Cons: dancing with yesterday's men in desperate bid to save party's soul
THE council of elders or the masters of disaster? Micheal Martin's decision to seek the advice of former TDs, ministers and senators on the future of the party comes with risk and downsides.
The obvious -- and the largest disadvantage -- is perception, both inside the party and outside. Fine Gael and Labour may be implementing, give or take a nip or cut there, the same policies as Fianna Fail and the Greens in their dying days, with a public getting increasingly tired of austerity.
But there is no figure in the current Government who attracts the same ire as some members of the cabinets of Brian Cowen and Bertie Ahern.
Mention the names of Noel Dempsey and Dermot Ahern, and it all comes back. E-voting, massive golden handshakes and pension payouts, and the IMF knock-knocking on the door while the two ministers denied there was anyone there at all.
Fianna Fail is trying to rebuild itself with an image of new people with new ideas, far removed from the catastrophic period which started with Bertie at the tribunal and culminated with a slew of ministers retiring rather than fighting last year's election, leaving Mr Cowen with half a cabinet.
Mr Martin, Willie O'Dea and Eamon O Cuiv are the only remnants of the senior ministerial team which oversaw the massive economic crash.
The party is pinning its hopes on younger bloods like Niall Collins, Billy Kelleher, Dara Calleary and Michael McGrath in Dail, as well as Averil Power, Darragh O'Brien and Thomas Byrne in the Seanad. The public is encouraged to see them as the face of Fianna Fail, and forget the old gang.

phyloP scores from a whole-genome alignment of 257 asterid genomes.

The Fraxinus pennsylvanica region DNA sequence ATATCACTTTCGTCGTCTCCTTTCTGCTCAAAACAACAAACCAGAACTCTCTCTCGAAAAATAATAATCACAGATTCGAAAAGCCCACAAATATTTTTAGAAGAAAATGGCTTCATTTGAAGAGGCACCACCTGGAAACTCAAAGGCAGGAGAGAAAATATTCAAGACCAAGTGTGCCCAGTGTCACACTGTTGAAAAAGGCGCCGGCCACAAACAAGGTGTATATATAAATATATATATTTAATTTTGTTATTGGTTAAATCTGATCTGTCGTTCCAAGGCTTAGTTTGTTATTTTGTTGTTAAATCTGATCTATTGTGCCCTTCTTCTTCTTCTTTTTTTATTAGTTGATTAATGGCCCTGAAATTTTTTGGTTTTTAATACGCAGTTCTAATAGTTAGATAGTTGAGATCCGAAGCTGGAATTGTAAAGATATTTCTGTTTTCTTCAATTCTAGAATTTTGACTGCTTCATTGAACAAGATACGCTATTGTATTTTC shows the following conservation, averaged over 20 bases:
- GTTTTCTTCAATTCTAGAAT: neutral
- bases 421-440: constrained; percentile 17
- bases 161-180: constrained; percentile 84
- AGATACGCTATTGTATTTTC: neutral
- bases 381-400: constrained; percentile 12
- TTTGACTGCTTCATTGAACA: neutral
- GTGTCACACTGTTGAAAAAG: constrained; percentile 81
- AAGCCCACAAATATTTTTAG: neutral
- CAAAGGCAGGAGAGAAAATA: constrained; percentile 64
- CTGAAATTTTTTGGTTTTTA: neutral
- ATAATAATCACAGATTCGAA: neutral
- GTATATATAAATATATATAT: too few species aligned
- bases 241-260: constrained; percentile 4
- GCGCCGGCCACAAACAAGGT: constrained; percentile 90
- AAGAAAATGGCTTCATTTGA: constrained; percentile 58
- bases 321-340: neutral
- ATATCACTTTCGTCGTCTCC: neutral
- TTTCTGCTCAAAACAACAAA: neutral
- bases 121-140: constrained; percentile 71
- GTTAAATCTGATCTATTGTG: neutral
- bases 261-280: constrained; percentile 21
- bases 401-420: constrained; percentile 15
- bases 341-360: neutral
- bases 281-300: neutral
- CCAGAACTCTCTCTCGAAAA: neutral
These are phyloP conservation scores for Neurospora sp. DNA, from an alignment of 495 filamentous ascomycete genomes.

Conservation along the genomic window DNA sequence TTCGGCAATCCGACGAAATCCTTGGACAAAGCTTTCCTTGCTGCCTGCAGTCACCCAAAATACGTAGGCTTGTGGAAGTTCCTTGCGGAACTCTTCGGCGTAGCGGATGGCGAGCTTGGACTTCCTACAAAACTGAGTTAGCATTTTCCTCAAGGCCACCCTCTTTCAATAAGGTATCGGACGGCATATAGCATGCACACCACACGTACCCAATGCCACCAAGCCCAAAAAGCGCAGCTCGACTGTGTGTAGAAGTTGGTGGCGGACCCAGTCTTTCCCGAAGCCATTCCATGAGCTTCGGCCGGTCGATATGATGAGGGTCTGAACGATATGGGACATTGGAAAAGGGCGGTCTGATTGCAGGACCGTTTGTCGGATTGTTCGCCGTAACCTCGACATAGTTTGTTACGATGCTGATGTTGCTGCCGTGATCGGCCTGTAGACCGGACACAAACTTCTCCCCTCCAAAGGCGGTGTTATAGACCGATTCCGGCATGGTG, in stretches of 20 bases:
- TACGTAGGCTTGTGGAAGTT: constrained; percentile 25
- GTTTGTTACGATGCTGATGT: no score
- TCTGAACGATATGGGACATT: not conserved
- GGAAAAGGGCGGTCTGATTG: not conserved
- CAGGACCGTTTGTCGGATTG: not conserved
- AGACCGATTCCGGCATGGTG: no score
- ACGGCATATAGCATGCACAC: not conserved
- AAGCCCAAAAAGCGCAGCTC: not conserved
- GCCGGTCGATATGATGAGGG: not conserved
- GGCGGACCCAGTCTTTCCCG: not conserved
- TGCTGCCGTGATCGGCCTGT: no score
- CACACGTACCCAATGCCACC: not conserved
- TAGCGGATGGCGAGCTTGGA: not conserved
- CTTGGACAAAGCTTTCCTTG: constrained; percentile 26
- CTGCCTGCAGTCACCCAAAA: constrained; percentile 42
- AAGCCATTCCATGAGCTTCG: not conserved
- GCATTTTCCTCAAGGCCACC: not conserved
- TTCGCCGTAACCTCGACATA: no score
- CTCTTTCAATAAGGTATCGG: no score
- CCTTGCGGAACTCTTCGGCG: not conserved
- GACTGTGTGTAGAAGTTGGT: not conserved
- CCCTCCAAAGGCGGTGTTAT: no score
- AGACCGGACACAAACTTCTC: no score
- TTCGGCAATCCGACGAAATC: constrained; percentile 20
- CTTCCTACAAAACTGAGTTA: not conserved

There is also a lingering bitterness within Fianna Fail to those who took their pensions and ran -- or, in this case, didn't -- when the general election was called.
Mr Byrne believes he would have kept his Meath East seat were it not for controversy over payoffs, especially since Mr Dempsey and former junior minister Mary Wallace, both from his county, were retiring with hefty pensions, not to mention Dermot Ahern in neighbouring Louth.
Ms Wallace, while never attaining senior ministerial rank, gets an annual pension of around €75,000.
But Mr Martin invited all former office holders to take part in the summer meetings and even long-retired figures like David Andrews and Gerry Collins were there.
He could have been ruthless and told Mr Dempsey and others not to turn up, but that would have created more problems.
One current frontbencher said the spectre of the wildly unpopular -- among some TDs at least -- Noel Dempsey was the stuff of "nightmares, nightmares".
But the same person added: "Look, beggars can't be choosers."